Hello readers! How are you? Have you started your best this month? Today you can learn more about the author of Blanky and Sour Candy, two intriguing horror published by Nua Edizioni.
Let’s discover together this brilliant horror author – Kealan Patrick Burke
He was born in a small harbor town in the south of Ireland, he just knew from a very early age that he was going to be a horror writer. The combination of an ancient locale, a horror-loving mother, and a family full of storytellers, made it inevitable that he would end up telling stories for a living.
In 2004, he was honored with the Bram Stoker Award for his novella The Turtle Boy.
How much of you we can find in your novels?
It depends on the story, really. Some stories have so much of me, they’re basically memoirs disguised as fiction. Other times, I use my characters as avatars to explore my own grief or fears or anxieties. In that regard, horror fiction is incredibly cathartic.
When you start writing a story, did you have it all figure it out in your head or did you decide things along the way?
Sometimes ideas come to me complete. Other times, it might just be a scene or an opening line or a single image or a what if? And often the complete idea changes while I’m writing it. I never outline. I find it spoils the discovery process. More often, I’ll start the story with a vague idea or a basic concept and see where the road takes me. It’s more fun that way. I like to be surprised.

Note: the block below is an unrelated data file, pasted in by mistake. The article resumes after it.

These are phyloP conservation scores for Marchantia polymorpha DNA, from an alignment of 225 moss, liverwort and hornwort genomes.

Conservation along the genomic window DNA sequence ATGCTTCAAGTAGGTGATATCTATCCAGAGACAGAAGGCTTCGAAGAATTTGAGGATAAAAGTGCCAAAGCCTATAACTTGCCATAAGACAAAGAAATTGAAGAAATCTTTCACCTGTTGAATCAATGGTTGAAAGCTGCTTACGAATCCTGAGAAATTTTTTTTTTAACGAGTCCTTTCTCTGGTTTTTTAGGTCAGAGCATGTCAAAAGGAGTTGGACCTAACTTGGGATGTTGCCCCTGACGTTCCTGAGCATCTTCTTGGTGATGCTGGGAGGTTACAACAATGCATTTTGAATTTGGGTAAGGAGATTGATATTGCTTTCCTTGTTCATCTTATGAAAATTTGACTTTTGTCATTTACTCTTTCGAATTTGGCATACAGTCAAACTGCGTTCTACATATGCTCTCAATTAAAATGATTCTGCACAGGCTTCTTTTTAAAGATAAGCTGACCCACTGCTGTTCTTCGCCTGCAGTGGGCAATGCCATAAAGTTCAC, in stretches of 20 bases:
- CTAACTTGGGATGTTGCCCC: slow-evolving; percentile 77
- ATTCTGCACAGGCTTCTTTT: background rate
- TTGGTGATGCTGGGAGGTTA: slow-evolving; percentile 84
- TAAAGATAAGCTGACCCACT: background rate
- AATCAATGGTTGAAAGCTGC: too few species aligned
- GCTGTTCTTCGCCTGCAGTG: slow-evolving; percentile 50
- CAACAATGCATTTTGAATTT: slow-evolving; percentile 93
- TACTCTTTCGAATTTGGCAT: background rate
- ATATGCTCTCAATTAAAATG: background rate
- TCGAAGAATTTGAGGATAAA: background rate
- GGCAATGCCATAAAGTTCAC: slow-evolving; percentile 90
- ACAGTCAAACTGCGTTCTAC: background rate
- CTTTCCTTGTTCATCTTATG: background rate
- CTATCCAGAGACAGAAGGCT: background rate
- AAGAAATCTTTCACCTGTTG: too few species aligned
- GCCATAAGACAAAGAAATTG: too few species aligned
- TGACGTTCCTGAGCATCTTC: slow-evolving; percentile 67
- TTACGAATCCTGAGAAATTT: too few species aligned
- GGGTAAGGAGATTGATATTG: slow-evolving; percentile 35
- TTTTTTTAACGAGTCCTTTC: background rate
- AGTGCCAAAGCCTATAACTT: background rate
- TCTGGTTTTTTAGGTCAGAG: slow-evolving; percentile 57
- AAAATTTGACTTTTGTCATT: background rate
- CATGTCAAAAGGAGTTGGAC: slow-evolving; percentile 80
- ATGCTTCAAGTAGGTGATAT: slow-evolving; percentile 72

Has it ever happened to you to lose control of your life as it happens to the characters of your novels?
Never as bad as that, thank God, but doesn’t everyone’s life fall to pieces every now and then? I only know how to write about grief, regret, loss, and personal anguish because, like most people, I’ve experienced it quite a bit and I write these things as a way to make sense of it all.
You are a Stephen King fan, which one of his books do you prefer?
Too many to name just one, but among my favorites are IT, Salem’s Lot, Pet Sematary (the first King book I read), Misery, The Shining, Dolores Claiborne, Cujo, Needful Things, The Green Mile, and 11/22/63.
What kind of message would you like to pass over to your readers?
Thank you for being readers. You are, quite literally, the reason writers get to write. Without you, we’re nothing.
Did you already know the books of this author? For us it was a pleasure to meet him, thanks also to the publishing house that acted as an intermediary!